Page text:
It’s mid-February and an unexpected snow storm turned Portland into a winter wonderland. For a hot minute, I fretted over my emerging tulips that thought it was spring only a week before. And then I remembered, the only thing we can expect is the unexpected.
Did you know that there are four independent brain circuits that influence our lasting well-being? While each circuit contributes beautifully on their own, when joined by the other circuits they create magic – broadening our everyday existence to include a wider and more vibrant range of experience.
Life can be messy, you can feel out of control and find yourself in situations where the rug seems to have been pulled from underneath you. One thing that helps me in those times, or even on ordinary days where things don’t go as planned, is to remind myself to make it sacred.
I came across a meditation from Sarah Blondin on Insight Timer called ‘Make it sacred’; a part of her Live Awake series. When needed, it is medicine for the soul.
It’s a long read. Your ego will fidget. See what you can do to soften, surrender and allow the healing effects to wash over you.
Stress is your body’s reaction to a trigger. It’s generally a short-term experience that can be either positive or negative. It can be positive, such as when you pull off a deadline. But when stress results in insomnia, poor concentration, and impaired ability, it’s negatively impacting your quality of life.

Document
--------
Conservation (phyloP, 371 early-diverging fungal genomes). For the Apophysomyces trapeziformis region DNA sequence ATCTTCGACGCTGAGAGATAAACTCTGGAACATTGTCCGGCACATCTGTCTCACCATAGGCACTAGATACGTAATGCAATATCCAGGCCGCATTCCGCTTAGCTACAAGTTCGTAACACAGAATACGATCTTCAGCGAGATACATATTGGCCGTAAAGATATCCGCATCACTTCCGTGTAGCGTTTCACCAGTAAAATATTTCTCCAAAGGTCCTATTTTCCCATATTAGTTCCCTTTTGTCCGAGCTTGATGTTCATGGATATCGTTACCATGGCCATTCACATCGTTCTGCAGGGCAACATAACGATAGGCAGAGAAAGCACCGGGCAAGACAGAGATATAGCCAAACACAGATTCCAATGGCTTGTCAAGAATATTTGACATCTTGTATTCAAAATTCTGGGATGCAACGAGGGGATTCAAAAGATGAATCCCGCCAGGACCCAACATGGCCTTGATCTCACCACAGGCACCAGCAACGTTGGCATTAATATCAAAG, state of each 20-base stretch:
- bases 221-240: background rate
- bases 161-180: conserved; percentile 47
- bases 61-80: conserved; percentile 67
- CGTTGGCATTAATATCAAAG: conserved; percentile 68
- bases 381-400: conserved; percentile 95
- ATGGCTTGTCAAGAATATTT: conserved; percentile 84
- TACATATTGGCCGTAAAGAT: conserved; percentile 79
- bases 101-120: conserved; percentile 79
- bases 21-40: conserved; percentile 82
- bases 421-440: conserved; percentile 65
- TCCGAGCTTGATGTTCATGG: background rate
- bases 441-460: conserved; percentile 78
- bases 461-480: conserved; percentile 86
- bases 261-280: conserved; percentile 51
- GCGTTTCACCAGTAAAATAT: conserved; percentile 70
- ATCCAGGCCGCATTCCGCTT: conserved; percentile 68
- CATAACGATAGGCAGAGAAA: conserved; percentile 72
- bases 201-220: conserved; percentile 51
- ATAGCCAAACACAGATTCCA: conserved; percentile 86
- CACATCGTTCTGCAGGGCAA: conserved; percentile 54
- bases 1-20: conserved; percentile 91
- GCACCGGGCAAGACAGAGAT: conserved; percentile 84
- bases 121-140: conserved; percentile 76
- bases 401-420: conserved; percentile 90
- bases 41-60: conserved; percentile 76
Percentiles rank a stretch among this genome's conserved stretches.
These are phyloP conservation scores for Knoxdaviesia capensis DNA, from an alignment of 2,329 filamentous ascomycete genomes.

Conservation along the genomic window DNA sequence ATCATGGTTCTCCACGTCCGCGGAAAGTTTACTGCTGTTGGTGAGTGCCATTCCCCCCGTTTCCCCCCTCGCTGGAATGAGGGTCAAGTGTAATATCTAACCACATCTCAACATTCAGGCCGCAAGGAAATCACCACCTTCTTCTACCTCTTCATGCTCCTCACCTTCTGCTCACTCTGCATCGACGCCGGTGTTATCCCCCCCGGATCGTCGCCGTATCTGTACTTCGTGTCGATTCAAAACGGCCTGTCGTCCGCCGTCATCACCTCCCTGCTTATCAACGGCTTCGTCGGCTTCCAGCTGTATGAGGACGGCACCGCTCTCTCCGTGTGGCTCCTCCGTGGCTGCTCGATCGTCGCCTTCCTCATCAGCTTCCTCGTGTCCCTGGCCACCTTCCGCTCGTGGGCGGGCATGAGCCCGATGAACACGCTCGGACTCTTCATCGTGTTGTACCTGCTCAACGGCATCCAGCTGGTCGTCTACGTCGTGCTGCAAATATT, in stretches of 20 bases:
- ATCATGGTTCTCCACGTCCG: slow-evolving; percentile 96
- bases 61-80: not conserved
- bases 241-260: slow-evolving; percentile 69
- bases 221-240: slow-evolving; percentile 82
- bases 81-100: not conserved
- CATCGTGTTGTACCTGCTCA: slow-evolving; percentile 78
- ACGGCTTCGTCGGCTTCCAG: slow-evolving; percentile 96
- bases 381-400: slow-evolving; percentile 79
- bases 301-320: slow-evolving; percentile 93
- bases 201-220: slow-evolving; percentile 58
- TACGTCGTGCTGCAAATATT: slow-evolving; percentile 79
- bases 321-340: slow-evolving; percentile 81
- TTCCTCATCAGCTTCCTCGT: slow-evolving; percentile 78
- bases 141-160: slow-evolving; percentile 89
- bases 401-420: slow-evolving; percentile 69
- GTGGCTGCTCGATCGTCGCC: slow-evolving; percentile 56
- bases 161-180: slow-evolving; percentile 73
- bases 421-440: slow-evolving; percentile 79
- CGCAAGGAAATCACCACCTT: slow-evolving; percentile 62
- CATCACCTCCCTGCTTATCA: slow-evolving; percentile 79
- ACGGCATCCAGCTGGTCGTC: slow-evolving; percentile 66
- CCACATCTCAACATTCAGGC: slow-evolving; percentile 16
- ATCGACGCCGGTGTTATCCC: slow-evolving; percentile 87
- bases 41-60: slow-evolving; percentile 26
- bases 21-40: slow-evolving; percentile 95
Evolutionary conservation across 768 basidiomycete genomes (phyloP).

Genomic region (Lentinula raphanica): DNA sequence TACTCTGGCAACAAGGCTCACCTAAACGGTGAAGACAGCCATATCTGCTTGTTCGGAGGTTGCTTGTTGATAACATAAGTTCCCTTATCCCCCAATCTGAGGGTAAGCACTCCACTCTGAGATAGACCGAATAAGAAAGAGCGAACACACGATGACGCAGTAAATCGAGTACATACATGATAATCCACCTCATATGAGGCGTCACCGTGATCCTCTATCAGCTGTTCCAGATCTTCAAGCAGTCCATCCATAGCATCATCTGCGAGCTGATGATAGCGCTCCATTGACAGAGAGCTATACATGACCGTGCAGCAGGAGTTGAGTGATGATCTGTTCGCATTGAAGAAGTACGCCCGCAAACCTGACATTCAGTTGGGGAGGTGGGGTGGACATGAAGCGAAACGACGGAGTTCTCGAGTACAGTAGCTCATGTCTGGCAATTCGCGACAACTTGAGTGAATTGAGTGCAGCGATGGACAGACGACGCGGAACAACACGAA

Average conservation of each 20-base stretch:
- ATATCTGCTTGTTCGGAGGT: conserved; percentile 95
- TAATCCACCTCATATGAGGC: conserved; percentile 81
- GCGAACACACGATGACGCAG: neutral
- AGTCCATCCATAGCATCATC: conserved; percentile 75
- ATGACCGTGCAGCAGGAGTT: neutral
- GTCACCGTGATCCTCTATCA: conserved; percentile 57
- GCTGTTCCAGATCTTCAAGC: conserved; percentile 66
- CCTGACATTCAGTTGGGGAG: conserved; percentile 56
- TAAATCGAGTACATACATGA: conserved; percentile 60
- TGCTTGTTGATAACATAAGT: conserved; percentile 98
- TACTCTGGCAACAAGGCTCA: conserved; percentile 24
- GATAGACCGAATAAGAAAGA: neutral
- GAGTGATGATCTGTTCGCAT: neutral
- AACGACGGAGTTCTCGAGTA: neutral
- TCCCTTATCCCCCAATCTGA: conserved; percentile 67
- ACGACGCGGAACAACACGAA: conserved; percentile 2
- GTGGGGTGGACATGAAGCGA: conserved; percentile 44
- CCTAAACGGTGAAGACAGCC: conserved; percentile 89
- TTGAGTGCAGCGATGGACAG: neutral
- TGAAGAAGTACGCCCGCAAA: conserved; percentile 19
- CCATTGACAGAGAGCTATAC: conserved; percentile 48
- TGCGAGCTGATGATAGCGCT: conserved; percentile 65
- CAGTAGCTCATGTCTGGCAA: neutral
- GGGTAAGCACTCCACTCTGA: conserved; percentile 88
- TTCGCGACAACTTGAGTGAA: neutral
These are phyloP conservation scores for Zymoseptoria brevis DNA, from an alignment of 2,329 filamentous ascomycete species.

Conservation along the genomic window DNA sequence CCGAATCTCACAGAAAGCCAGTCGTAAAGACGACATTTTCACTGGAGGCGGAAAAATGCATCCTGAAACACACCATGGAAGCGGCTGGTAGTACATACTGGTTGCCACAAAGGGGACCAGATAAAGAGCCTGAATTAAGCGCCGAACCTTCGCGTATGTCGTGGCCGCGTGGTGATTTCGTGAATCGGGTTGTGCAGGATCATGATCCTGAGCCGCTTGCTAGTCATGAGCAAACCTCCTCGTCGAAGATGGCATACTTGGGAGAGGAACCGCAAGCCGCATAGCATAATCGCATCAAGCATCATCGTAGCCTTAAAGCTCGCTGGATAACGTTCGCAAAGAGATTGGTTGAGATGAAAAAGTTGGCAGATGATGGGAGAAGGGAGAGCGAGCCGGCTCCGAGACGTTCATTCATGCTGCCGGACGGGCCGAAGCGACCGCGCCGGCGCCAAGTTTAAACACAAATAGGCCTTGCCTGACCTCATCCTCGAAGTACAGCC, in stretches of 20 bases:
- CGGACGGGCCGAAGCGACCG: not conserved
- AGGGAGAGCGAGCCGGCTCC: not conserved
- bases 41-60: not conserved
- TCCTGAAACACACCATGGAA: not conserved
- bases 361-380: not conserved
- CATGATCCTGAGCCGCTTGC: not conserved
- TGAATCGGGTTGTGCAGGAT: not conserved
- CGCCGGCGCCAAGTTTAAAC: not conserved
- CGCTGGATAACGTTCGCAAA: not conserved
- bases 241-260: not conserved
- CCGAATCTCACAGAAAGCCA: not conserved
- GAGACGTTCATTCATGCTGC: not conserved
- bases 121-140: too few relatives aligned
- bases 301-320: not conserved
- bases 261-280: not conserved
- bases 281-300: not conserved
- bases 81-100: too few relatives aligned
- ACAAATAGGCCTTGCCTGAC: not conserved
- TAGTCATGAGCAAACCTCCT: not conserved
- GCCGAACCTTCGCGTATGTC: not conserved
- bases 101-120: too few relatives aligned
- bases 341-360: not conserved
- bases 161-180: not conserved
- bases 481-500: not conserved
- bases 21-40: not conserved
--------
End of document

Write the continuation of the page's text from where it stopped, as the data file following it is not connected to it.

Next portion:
This life force is known by many names. The yogis call it prana and activate it through breath and postures. Acupuncturist call it qi and balance its movement through a network of pathways. Martial artists also call it chi and learn to cultivate its mastery through years of disciplined practice.
It’s common for trauma to get caught in body memories. This occurs unconsciously and is what makes survivors jumpy, dysregulated, or numbed out in ways they can’t explain. Mindfulness-based, embodied therapy involves tracking body memories as they reemerge in treatment.
The body conserves energy on an ongoing basis. Habits start out as intentional actions that are practiced enough times that they become automatic. Habituated actions consume very little energy. Whereas consciousness is consumes an extraordinary amount of energy. In other words, it’s metabolically expensive.
When we are disembodied, we live removed from the power and wisdom that comes from the body. Energy stagnates. Joints get sore and muscles turn slack from lack of use. The best to free ourselves from this trap is to engage our body and mind.
Nature balances growth with decay. Though the signals aren’t strong, they are there in our DNA waiting to take action. For the first three to four decades of our life, the growth phase dominates. But somewhere around our late forties and fifties the free ride of youth is over.
The more I practice, the more I realize yoga is quite possible the best therapy there is. Why? Because yoga works at both the subtle and the gross level, allowing the body and mind to soften. Additionally, yoga quiets the daily chatter of the mind.